What to Know About Upcoming Heat Waves and How to Protect Yourself as Earth Gets Hotter
Temperatures have spiked to triple digits along the West Coast of the United States, where roads are buckling due to the extreme weather
More than 700 people die from extreme heat each year in the United States — and with a record-shattering heatwave sweeping across the country, staying safe from the soaring temperatures is more important than ever.
On Monday alone, both Seattle and Portland set new records for high temperatures (107 and 115 degrees, respectively), and in recent weeks, Phoenix has seen temperatures of 118 degrees, while Palm Springs residents have had to deal with 123-degree heat.
"It is quite unusual to see so many records being broken even before the official start of the summer season," Kristina Dahl, senior climate scientist with the Union of Concerned Scientists, recently told NPR. "We often call heat the silent killer. Of all of the types of extreme weather, people die from extreme heat the most. It typically kills more people in a given year than something like hurricanes or droughts."
In order to stay safe, it's best to know if you fall in a group that the National Weather Service deems "particularly vulnerable": young children and infants, pregnant women, people with chronic medical conditions and older people, in particular those on medication and/or with pre-existing conditions.
These groups are more susceptible to hot temperatures because their bodies are unable to regulate their body temperatures in the same way that younger, healthy adult bodies are, according to NPR.
There are also personal factors that play a role in the body's ability to cool you off, including age, obesity, fever, dehydration, heart disease, mental illness, poor circulation, sunburn and prescription drug and alcohol use, according to the Centers for Disease Control and Prevention.
Experts say that during extreme heat, it's important to drink plenty of water, even if you're not thirsty, and to wear loose-fitting, light-colored clothing. You should also be sure to never leave a child, disabled person or pet inside a locked car (advice that people should follow even in colder temperatures).
If you're outside, make sure to stay hydrated, and take breaks in the shade as often as possible while being sure to limit strenuous outdoor activities. If you're exercising outside, schedule your workout for earlier or later in the day, when temperatures will be cooler.
The CDC also warns to beware of high humidity, as sweat will not evaporate as quickly when it's very humid, which will prevent your body from releasing heat as fast as it may need to.
"If it's very humid, it becomes harder for the sweat on your skin to evaporate," Dahl told NPR. "And it's that evaporation of sweat that really provides the cooling effect to your body."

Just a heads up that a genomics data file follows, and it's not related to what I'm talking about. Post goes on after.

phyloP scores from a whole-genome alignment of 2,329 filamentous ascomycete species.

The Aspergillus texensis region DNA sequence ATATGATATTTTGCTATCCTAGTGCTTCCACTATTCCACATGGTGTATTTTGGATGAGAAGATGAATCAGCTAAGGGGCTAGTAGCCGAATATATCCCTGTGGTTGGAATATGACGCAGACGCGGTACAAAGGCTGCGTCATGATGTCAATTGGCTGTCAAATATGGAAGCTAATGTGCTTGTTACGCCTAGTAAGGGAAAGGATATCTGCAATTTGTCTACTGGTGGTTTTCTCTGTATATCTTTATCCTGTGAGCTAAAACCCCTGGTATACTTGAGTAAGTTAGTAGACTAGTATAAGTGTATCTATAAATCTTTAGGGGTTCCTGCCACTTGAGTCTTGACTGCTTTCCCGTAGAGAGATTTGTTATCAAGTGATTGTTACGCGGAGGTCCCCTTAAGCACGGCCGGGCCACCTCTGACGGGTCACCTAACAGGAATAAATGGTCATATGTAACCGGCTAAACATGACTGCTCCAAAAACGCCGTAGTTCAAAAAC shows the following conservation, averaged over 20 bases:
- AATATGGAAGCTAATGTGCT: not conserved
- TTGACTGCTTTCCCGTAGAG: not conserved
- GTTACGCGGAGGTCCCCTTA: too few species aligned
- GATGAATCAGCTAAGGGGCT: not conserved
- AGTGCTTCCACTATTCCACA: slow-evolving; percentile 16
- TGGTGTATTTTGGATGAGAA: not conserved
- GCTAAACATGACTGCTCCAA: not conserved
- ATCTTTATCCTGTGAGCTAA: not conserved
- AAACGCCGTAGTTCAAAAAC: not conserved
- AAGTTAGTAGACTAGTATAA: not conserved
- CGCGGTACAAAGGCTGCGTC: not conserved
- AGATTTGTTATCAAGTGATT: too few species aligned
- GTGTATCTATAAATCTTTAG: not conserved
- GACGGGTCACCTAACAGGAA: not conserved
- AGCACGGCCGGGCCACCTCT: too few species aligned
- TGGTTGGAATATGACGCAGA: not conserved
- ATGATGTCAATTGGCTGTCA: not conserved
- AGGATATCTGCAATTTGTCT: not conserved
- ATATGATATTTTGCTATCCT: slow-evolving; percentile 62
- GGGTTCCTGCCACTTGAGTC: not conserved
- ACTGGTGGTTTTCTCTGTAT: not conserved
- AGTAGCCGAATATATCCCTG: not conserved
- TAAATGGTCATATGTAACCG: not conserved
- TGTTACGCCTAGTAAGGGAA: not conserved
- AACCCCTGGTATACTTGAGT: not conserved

Even if you are keeping indoors during extreme heat, there are plenty of other tips to consider: do not rely on a fan as your main source of cooling, check on your friends and neighbors and don't use the stove or oven to cook, as it will make your house hotter, according to the CDC.
Those living in cities should also be aware that the sun going down doesn't mean they're in the clear.
The NOAA Weather-Ready Nation Ambassador initiative warned on Twitter of the so-called "urban heat island" phenomenon, which explains that larger cities often experience higher temperatures than surrounding areas because of all the heat-absorptive surfaces, like dark pavement and buildings.
"The upper floors of brick buildings are particularly susceptible to the dangers of excessive heat without air conditioning, because they retain heat after the sun goes down," NOAA wrote in a Twitter graphic. "The strong influence of the urban heat island on nighttime temperatures limits the ability of people to cool down and recover before the heat of the next day."
If you see someone suffering heat exhaustion, get them to a cooler, air-conditioned place, have them drink water if they're fully conscious and have them take a cool shower or use a cold compress. Symptoms include feeling faint or dizzy, excessive sweating, cool, pale or clammy skin, nausea or vomiting, a rapid and weak pulse and muscle cramps.
Signs of heat stroke, meanwhile, are similar but slightly different — and require immediate medical attention. Experts advise calling 911 if you or someone you know exhibits symptoms such as a throbbing headache, no sweating, a body temperature of about 103 degrees, red, hot, dry skin, nausea or vomiting, rapid, strong pulse and a possible loss of consciousness.
"When you're young and healthy, it's harder to listen to those early signals of heat illness that your body's trying to give you," Dahl told NPR. "And so we do, unfortunately, every year see people who are otherwise fit and healthy passing away due to extreme heat exposure."